Worlds of David Darling > Children's
Encyclopedia of Science > Genetic Engineering > Introduction
Redrawing the Blueprint of Life
a book in the Beyond 2000 series by David Darling
Imagine that we could put an end to some of the most crippling diseases
and disabilities with which children are born. Imagine, too, that we could
create new animals and plants to help solve some of the world's most urgent
problems. Cows might be altered to produce life-saving drugs in their milk.
Tiny organisms might be made that could convert garbage into fuel. Or new
types of plants might be grown that could absorb more carbon dioxide from
the air and so help prevent global warming.
| Crops that produce their own pesticides
as they grow have been among the first practical developments of genetic
| The large boll on the left comes from a
cotton plant that was genetically engineered to fend off damaging
insect pests. The boll on the right is from an unaltered plant that
has been attacked by insects.
Although breakthroughs such as these would once have seemed impossible,
they are now close to becoming real. Over the last 50 years, scientists
have learned a great deal about the chemical changes taking place inside
living things. They have deciphered the code by which animals and plants
pass on their characteristics to their offspring. They have even learned
how to alter that code to produce life-forms with new characteristics. The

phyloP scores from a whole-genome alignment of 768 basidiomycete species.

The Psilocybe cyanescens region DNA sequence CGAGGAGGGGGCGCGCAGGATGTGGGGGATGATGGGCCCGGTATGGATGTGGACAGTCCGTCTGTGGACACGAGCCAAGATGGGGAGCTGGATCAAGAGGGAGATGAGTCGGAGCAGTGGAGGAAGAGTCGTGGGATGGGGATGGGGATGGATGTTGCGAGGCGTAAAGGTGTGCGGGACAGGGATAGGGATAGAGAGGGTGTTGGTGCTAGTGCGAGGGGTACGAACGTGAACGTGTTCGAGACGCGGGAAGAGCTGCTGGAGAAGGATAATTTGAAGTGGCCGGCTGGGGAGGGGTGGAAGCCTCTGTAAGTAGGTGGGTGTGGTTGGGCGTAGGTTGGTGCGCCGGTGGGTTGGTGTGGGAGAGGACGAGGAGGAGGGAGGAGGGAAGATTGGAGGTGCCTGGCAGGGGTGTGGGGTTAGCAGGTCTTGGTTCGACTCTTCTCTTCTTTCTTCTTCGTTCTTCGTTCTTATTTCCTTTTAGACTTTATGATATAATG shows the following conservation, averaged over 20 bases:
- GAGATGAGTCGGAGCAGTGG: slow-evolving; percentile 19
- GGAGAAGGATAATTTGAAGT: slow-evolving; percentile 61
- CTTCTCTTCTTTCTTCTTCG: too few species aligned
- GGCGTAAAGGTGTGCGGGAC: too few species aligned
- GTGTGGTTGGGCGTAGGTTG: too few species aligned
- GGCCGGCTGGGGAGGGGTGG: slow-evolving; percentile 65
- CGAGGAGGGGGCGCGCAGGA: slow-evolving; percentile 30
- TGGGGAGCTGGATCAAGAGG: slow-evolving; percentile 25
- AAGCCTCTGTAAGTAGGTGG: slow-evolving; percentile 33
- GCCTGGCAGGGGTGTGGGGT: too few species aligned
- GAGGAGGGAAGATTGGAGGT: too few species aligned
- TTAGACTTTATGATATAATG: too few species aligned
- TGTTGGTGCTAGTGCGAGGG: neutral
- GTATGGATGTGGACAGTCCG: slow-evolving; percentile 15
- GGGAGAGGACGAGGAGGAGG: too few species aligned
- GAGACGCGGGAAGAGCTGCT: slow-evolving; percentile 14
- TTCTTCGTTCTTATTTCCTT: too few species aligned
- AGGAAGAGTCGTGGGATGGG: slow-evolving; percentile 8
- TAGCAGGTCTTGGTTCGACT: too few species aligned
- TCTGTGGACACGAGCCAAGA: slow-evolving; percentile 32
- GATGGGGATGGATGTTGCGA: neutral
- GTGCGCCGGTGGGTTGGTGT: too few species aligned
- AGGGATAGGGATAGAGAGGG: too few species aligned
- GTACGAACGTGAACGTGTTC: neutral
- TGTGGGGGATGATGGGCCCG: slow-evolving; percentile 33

means by which they are able to do this is known as GENETIC ENGINEERING.
Through genetic engineering we shall soon be able to provide much better
treatments, and possibly even cures, for certain serious diseases. We shall
be able to create new kinds of life, or altered versions of existing animals
and plants, for medical and industrial use, or for improving the environment.
But although this powerful new tool promises to do much that is good, it
also presents some dangers.
Our bodies are able to fight back against many of the disease-causing organisms
found in nature, but we might have no resistance to a completely new germ
that has been genetically engineered. There is the risk that such germs
might be released before their long-term effects have become properly understood.
Another concern is that some people might want to "design" their own babies.
They might want to use genetic engineering to determine details of their
child’s future appearance. Today, governments around the world are trying
to decide on the rules that future genetic engineers will have to follow.
In the following pages we will look at how the instructions needed to build
a new individual are stored inside every animal and plant. We will learn
about the complex chemical known as DNA and how it is arranged in working
units called GENES. We will see how scientists have managed to identify
the purpose of certain genes and how they are now able to make changes to
genes in the laboratory. Finally, we will look at some of the possible benefits
and problems that genetic engineering may bring.